Morocco Is Bringing in Undercover Inspectors to Tackle Airbnb

Dimitrios Papageorgiou  / © Culture Trip
Dimitrios Papageorgiou / © Culture Trip
Morocco will tax travel sites, such as Airbnb and, from next year. According to the government, this move will help local hotels and travel agencies stay relevant by curbing the increasing usage of travel sites for cheaper and quicker service.

When it comes to the financial sector, Morocco has strict laws in place. Just last month, Uber decided to suspend its services from the kingdom due to a lack of registered associations, pressure from taxi owners who were convinced the app was taking away their clients, and lack of support from the government.

With nearly 22,000 listings, Morocco is the second most popular destination in Africa for Airbnb. Morocco’s tourism sector generates approximately $7 billion and employs over 2.5 million Moroccans, making it one of the most important sectors of the country.

Some Airbnb offices © Open Grid Scheduler / Flickr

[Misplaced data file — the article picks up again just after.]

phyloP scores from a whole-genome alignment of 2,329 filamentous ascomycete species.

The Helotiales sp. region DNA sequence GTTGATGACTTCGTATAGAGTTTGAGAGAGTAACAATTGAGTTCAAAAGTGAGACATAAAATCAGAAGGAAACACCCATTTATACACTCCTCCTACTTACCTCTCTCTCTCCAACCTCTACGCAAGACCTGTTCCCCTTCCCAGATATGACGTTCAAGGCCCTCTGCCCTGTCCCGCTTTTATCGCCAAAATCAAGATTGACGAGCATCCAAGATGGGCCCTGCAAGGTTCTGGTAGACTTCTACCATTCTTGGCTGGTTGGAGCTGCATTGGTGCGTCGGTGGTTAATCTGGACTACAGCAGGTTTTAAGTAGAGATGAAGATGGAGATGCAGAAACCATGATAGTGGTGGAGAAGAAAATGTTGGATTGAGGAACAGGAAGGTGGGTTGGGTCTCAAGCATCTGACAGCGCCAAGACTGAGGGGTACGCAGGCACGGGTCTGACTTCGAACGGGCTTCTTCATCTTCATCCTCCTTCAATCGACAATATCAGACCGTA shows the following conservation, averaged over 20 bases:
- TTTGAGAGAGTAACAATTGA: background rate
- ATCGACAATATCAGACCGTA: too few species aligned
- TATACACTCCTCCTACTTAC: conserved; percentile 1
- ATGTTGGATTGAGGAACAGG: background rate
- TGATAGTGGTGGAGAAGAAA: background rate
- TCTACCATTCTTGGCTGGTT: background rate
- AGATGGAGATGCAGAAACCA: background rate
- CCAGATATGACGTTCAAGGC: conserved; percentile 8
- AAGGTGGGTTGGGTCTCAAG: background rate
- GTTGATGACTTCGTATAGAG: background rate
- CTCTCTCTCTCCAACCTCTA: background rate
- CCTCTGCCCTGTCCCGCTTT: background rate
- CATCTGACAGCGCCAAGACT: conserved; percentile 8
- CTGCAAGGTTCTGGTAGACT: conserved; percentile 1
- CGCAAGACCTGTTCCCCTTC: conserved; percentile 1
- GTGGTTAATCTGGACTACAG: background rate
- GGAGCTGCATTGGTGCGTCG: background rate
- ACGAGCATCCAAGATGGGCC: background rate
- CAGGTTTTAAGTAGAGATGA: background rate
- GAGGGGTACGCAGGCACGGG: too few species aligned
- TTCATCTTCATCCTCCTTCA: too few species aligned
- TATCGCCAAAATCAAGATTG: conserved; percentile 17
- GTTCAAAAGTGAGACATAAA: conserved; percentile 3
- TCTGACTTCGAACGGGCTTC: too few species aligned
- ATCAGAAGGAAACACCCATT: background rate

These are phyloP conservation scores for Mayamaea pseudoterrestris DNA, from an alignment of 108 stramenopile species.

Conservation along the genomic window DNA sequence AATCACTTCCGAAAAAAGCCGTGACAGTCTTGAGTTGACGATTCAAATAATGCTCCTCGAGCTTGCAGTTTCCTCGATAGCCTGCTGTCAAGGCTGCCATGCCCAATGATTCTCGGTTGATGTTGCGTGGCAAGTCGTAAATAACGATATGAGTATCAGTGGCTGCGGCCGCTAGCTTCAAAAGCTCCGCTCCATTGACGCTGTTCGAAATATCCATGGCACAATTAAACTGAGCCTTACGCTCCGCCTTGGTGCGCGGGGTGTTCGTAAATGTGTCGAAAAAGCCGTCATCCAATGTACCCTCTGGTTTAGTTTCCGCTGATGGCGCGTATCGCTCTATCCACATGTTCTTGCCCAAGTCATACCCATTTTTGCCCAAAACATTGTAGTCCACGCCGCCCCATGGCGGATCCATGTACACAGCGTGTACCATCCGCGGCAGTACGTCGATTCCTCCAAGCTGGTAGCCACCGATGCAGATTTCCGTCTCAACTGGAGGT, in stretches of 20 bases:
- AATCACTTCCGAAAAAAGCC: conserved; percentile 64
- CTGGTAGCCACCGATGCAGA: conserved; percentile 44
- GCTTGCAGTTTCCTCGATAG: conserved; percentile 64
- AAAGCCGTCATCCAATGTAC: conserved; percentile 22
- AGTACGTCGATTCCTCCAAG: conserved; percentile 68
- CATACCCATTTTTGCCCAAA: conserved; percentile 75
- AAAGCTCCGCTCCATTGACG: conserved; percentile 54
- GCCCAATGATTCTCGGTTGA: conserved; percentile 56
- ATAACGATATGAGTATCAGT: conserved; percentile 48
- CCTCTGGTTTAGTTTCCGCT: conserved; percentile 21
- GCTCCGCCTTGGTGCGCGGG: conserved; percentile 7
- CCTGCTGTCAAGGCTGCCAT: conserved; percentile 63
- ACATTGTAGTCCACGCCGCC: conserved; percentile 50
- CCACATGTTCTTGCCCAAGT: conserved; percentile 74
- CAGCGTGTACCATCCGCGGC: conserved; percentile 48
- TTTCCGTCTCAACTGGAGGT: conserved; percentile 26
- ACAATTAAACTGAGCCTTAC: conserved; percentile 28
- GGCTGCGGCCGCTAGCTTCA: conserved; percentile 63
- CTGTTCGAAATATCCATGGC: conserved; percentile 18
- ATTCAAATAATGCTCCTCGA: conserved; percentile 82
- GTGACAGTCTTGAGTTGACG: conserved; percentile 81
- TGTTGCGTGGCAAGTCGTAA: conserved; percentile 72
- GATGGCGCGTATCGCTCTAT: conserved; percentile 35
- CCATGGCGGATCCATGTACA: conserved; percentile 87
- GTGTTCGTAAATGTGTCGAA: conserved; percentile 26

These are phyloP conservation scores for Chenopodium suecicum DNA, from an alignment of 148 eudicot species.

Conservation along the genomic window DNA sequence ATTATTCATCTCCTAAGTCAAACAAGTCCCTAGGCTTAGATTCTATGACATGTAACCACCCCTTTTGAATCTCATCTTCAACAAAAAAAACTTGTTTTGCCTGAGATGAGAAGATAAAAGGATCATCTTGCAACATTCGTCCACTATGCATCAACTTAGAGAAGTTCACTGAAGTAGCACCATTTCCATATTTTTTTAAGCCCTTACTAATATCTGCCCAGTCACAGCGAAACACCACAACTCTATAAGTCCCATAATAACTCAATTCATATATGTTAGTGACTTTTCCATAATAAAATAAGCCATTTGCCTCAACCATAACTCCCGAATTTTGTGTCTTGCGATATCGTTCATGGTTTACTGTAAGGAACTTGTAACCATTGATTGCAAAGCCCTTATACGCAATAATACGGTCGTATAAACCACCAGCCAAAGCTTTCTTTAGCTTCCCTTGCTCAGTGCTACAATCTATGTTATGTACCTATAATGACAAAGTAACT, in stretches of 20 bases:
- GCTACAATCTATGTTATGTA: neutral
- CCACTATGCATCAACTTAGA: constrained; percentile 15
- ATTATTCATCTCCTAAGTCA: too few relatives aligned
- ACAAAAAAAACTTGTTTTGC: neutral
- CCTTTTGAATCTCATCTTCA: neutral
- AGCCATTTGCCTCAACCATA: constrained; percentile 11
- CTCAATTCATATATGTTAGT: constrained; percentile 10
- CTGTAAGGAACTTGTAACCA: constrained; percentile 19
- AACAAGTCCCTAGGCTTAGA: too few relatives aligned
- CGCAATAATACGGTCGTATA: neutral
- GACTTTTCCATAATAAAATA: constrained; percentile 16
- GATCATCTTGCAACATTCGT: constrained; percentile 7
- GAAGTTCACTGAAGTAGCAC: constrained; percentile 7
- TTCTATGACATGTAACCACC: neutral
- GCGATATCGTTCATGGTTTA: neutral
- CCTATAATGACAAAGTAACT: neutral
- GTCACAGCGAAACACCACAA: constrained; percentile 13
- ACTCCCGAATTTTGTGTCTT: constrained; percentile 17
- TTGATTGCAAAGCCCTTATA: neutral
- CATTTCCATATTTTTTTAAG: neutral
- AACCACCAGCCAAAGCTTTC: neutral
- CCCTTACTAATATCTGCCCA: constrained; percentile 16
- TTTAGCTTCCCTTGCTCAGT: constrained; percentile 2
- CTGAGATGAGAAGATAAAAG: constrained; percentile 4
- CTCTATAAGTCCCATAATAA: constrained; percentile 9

The measure to tax these sites aims to appease local hoteliers and owners of guesthouses who have faced difficulties over the last few of years due to the increasing number of people using the sites. This initiative has been taken very seriously and tax officials working directly with undercover hotel inspectors and interior ministry informants will ensure its compliance. Authorities will also try to boost local travel websites with attractive packages.

According to Mehdi Taleb, the head of regulation, development and quality at Morocco’s Tourism, Air Transport and Social Economy Ministry, these changes are part of the country’s efforts to confront a “new reality which is distorting visibility for [Morocco’s] tourism development strategies”.

An Airbnb representative said that although talks with the Moroccan government are still in their early stages, the organization is generally happy with this initiative. It will simplify the rules regarding tourism tax collection, and make it easier for Moroccan Airbnb hosts to pay their fair share to the government.